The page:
Prenda Law Misses Sanctions Deadline, Faces More Penalties
LOS ANGELES — Prenda Law attorneys have missed the deadline to pay $81,000 in sanctions.
U.S. District Judge Otis Wright threatened even more sanctions if Prenda Law, along with attorneys John Steele, Paul Hansmeier, Paul Duffy, Brett Gibbs, as well as AF Holdings LLC and Ingenuity 13 LLC, don't pay up.
Wright has imposed a penalty of $1,000 per day, per person or entity, until the attorneys-fee sanction award is paid or a bond for the same amount is posted.
Prenda Law and its principals were hit with $81,000 in sanctions after Wright said that the firm's attorneys "outmaneuvered the legal system" in their attempts to exact payment through boilerplate processes from thousands of defendants accused of illegally sharing porn through torrents.
On Monday, a two-judge panel with the 9th U.S. Circuit Court of Appeals denied Hansmeier's emergency appeal that to stay sanctions levied against him.
The appellate court, however, gave Hansmeier the option to appeal sanctions with Wright who said in yesterday's order, "the court finds no basis to grant Prenda’s request."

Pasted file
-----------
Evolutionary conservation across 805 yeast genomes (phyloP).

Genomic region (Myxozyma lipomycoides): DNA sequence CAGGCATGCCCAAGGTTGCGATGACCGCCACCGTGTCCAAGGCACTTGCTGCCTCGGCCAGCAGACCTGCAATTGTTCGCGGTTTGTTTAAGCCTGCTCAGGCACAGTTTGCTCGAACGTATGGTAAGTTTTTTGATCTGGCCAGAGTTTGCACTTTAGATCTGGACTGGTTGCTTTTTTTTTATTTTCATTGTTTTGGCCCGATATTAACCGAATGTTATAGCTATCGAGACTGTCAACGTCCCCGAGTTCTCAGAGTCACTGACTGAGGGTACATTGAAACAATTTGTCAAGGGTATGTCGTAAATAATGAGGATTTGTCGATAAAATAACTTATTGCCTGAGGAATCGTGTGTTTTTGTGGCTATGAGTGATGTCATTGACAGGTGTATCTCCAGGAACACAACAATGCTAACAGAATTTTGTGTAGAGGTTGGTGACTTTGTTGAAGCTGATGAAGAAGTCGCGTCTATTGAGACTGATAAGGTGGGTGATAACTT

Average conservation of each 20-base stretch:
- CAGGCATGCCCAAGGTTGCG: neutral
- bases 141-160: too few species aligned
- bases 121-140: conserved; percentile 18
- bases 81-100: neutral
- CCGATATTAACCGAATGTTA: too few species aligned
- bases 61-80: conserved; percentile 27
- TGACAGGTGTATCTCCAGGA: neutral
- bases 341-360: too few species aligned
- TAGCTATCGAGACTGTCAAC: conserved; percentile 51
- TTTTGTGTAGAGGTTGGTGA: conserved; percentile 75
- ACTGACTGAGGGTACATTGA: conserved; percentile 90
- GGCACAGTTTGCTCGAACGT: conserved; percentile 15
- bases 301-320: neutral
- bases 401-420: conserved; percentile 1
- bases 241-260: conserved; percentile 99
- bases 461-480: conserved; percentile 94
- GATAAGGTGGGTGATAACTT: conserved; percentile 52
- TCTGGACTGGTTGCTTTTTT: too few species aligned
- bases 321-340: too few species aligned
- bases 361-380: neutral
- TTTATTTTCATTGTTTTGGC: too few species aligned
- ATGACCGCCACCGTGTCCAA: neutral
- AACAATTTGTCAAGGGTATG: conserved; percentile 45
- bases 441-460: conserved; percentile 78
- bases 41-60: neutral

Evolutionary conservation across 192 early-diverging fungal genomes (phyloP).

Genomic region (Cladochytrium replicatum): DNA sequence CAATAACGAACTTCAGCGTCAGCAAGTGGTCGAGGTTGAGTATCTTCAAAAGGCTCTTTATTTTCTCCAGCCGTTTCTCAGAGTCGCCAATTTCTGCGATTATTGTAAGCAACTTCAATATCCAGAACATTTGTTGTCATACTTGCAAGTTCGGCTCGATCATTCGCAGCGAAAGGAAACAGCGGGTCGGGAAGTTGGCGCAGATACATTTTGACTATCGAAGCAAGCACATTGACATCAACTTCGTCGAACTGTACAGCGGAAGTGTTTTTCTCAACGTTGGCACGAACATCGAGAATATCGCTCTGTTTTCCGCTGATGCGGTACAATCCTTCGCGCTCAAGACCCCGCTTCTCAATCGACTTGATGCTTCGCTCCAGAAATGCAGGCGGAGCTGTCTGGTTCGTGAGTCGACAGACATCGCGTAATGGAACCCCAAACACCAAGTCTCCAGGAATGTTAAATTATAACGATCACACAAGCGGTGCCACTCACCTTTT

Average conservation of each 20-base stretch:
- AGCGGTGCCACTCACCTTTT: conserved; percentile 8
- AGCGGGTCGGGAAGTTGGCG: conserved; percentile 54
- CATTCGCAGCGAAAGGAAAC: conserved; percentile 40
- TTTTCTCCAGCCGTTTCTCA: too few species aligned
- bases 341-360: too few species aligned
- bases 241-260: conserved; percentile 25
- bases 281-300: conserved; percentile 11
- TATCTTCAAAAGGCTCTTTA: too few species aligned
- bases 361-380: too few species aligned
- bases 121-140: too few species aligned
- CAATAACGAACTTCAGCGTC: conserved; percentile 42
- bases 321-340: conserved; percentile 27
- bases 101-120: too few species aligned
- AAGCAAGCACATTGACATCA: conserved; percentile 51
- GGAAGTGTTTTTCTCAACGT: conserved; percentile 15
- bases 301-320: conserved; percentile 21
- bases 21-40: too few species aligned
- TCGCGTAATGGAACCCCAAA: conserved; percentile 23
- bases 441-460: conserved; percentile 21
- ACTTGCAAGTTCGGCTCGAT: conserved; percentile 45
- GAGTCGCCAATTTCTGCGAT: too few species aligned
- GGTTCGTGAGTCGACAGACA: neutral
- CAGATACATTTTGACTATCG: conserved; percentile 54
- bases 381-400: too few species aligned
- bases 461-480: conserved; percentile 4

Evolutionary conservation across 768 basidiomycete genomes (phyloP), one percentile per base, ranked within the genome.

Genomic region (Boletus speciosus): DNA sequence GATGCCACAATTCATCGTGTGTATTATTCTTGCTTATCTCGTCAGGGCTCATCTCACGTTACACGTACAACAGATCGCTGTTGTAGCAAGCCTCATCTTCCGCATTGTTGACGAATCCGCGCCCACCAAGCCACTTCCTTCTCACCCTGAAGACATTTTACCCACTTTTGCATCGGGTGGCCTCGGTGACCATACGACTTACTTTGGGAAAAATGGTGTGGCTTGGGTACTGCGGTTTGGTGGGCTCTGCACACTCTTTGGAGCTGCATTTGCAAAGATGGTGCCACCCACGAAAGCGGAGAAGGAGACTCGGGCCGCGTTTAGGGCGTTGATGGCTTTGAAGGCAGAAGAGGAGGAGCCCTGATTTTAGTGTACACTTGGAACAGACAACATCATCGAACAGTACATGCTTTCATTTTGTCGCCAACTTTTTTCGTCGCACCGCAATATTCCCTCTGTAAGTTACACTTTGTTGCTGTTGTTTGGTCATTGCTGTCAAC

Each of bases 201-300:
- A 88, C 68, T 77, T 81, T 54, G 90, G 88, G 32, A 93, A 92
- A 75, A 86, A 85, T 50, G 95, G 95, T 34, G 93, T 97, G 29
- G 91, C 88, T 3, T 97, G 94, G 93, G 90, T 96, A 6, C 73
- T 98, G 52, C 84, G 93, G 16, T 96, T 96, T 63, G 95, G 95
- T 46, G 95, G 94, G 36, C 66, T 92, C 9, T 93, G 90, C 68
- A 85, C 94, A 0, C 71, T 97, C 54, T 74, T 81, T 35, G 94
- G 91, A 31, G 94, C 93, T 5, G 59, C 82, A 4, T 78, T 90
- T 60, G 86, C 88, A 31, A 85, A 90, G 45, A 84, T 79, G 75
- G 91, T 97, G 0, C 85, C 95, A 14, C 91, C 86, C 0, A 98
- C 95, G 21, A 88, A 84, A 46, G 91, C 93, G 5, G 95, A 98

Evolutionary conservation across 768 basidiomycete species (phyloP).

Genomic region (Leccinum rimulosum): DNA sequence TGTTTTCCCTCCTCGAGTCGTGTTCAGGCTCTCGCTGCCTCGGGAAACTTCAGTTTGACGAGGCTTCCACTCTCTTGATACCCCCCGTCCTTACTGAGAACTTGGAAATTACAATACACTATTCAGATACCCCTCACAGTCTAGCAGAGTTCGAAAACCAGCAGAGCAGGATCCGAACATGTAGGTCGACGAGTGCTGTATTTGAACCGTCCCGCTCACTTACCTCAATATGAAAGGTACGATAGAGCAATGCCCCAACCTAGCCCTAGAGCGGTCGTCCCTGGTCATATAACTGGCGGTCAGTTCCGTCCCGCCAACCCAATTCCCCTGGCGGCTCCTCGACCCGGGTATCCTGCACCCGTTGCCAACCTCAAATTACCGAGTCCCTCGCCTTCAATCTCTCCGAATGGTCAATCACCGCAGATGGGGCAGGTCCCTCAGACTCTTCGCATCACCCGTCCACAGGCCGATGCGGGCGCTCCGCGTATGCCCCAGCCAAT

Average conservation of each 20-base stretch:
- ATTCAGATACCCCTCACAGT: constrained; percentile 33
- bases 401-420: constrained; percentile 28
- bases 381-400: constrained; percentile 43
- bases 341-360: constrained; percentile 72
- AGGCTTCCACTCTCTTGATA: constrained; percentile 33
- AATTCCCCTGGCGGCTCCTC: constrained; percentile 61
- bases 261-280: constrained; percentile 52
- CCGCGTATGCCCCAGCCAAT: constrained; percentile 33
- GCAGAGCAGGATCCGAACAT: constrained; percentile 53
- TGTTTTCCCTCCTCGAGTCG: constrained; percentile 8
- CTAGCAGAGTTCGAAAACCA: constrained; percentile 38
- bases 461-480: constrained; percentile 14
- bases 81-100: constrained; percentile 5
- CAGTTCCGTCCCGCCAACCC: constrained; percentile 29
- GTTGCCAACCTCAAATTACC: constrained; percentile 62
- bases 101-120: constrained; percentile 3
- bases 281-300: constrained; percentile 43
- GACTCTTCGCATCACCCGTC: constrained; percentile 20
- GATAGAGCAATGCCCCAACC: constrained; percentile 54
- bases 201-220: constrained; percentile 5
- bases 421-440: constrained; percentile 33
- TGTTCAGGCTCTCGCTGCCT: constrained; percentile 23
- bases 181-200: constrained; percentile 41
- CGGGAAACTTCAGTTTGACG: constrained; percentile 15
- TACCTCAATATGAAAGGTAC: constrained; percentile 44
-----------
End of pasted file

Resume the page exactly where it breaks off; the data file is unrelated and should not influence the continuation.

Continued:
Wright yesterday denied Hansmeier's application for stay of enforcement and ordered Prenda and others to pay up.
"Prenda now seeks to remedy a problem of their own making," Wright said in his order. "By refusing to pay, or at least refusing to post a supersedeas bond, Prenda (and the other parties) cannot establish that it is without fault in creating the crisi sthat requires ex parte relief, or that the crisis occurred as a result of excusable neglect.”
Prenda Law attorneys earlier this year were summoned by Wright to discuss their method of operation going after those who share porn through the Internet.
In addition to monetary sanctions Wright also referred Prenda Law attorneys to state and federal bar disciplinary panels, as well as U.S. prosecutors and the IRS. He also ordered the notification of “all judges before whom these attorneys have pending cases.”
Wright said in his earlier ruling this month that Prenda Law "discovered the nexus of antiquated copyright laws, paralyzing social stigma, and unaffordable defense costs."
"And they exploit this anomaly by accusing individuals of illegally downloading a single pornographic video," he said. "Then they offer to settle — for a sum calculated to be just below the cost of a bare-bones defense."